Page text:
Published by Page Street Books, the book is “an encapsulation of all I’ve learned about the health benefits of tea as an anticancer food on my adventure along the road to wellness, post-disease,” according to Uspenski.
It starts with a primer on both cancer and tea chemistry, followed by practical information on making tea, how much to drink and when to drink it, and how to incorporate tea into the daily routine.
The book’s third section presents additional anticancer actions and the teas that “can help on the journey toward achieving your best possible state of immunity.”
Part four of the book offers “how-tos to help in choosing your first teas and a plan you can follow for guidance to get into the tea-fit groove, more advanced information on teas and some recipes that will help you pull tea into your diet.”
Uspenski noted that the book is not intended to promote tea as a treatment for any kind of illness or disease. “Although drinking tea has been associated with many health benefits, the chemistry, biological mechanisms and cancer prevention properties of tea are not fully defined,” she said.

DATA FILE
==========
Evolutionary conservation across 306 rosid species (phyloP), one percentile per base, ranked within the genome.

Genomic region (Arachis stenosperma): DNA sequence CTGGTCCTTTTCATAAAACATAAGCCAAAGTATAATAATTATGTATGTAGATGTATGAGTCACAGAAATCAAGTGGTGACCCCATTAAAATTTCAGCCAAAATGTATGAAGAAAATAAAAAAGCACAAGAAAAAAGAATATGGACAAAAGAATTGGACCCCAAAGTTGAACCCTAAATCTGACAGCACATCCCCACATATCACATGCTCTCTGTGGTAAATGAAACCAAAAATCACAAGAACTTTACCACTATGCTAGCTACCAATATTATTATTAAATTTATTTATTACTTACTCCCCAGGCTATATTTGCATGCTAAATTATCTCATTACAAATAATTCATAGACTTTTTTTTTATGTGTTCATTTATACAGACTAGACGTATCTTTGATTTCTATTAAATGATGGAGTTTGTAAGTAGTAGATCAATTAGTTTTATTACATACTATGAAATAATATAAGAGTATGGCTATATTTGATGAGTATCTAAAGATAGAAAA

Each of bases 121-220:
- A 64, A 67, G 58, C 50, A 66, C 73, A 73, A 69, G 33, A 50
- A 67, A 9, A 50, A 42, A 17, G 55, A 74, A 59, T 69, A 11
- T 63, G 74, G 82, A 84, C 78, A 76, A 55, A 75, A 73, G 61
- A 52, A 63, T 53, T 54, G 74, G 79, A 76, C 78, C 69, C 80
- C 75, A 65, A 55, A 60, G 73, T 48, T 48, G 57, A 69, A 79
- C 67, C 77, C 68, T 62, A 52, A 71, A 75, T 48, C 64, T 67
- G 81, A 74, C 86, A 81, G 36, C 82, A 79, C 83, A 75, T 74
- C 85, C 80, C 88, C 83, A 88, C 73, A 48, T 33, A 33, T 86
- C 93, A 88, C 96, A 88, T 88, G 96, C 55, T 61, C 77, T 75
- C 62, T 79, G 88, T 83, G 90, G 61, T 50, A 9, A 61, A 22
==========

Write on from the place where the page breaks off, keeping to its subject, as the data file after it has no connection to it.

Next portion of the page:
The nature of the association that comes up repeatedly in epidemiological studies between tea drinking and anticancer benefits is not clear, she said, and “although human cancer prevention trials with green tea polyphenol preparations have shown promising results, further intervention trials are needed to conclusively demonstrate the cancer-preventive activities of tea.”